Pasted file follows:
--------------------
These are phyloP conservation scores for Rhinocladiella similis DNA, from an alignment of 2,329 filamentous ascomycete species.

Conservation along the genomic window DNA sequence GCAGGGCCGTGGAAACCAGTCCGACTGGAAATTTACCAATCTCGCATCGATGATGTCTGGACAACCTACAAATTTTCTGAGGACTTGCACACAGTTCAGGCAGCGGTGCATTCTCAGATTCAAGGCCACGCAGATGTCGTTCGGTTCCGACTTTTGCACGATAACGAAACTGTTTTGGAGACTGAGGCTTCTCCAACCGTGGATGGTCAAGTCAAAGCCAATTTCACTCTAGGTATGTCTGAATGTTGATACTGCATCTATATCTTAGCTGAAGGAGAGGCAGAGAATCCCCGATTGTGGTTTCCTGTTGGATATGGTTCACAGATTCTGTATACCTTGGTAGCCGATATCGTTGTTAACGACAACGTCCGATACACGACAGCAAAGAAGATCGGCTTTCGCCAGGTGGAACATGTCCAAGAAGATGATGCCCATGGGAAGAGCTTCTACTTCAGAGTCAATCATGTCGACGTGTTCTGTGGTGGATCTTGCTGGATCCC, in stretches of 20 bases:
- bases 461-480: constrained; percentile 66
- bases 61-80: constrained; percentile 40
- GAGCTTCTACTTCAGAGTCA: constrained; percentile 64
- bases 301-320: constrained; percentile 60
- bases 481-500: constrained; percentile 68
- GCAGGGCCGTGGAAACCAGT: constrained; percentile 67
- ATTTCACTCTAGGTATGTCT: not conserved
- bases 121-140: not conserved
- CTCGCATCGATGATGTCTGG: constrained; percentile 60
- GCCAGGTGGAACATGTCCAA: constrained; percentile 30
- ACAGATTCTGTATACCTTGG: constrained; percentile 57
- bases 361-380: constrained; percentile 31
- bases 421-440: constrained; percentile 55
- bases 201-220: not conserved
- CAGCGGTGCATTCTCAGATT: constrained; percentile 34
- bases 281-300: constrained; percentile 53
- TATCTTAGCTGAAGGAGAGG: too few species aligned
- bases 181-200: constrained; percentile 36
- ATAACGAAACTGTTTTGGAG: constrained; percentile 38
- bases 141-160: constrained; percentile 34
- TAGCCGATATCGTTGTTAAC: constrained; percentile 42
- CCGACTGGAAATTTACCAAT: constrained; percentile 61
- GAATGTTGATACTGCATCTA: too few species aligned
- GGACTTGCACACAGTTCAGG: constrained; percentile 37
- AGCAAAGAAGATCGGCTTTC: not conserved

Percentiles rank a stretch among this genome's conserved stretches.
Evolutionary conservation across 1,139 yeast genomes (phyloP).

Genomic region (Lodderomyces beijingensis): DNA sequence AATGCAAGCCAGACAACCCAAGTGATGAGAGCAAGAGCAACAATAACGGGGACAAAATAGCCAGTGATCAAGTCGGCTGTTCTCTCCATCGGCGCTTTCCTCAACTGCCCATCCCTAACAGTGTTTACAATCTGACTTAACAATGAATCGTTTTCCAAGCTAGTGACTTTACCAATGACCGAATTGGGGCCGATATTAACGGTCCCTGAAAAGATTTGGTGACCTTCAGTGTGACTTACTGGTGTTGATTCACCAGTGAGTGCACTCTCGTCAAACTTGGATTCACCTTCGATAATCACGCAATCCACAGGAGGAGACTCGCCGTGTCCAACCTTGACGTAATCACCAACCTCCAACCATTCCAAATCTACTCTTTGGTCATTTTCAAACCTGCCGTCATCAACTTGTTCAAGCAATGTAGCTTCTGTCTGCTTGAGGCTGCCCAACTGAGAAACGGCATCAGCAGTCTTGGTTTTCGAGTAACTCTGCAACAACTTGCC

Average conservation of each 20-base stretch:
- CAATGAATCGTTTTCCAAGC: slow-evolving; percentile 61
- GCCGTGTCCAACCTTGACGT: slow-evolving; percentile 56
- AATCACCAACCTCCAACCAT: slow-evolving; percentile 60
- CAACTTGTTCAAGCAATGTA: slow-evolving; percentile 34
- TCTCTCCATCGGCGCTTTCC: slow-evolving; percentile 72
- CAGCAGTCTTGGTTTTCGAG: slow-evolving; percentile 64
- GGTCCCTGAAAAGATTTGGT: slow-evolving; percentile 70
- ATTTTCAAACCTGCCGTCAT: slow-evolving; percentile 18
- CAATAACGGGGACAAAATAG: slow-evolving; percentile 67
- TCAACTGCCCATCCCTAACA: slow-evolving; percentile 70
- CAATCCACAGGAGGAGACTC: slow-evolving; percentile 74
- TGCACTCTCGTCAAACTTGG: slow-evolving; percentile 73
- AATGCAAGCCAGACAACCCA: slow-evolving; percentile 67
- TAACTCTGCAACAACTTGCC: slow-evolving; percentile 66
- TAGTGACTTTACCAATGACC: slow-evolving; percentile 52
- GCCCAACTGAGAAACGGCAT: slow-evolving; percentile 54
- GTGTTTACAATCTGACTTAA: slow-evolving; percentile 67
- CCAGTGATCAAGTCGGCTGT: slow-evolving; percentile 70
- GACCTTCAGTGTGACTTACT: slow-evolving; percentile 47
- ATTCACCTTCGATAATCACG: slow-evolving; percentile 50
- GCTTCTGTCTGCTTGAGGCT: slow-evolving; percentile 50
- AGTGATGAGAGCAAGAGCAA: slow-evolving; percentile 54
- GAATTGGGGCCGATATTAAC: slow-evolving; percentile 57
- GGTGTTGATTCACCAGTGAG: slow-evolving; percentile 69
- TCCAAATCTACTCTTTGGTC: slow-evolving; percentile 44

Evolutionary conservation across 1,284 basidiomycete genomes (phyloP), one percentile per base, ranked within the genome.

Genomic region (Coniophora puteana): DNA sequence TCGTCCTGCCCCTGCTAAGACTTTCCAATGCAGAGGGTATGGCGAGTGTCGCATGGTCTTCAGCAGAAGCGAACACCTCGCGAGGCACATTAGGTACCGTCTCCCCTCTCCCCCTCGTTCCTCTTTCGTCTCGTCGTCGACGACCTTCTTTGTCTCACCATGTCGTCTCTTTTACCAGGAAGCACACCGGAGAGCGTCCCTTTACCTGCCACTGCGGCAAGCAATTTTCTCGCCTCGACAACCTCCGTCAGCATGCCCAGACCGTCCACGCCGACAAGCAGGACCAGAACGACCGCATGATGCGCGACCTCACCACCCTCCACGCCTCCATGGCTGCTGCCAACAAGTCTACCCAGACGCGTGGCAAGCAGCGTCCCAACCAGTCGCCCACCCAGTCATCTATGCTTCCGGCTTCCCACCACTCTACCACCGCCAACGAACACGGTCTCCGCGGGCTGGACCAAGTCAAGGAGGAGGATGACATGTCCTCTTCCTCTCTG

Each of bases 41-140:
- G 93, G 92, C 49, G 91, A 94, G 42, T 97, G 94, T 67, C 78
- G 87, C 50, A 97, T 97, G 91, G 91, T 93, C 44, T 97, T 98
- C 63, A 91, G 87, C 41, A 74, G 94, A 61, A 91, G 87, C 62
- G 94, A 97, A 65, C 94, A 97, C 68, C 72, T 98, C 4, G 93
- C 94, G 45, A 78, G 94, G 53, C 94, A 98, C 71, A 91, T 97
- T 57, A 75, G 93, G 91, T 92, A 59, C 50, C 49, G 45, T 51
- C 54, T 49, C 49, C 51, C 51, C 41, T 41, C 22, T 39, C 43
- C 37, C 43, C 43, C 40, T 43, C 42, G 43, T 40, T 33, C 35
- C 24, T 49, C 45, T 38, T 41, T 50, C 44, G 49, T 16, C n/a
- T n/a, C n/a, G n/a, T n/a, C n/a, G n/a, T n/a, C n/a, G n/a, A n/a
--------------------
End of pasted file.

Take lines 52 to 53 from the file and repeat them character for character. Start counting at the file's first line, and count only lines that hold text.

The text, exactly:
- GCTTCTGTCTGCTTGAGGCT: slow-evolving; percentile 50
- AGTGATGAGAGCAAGAGCAA: slow-evolving; percentile 54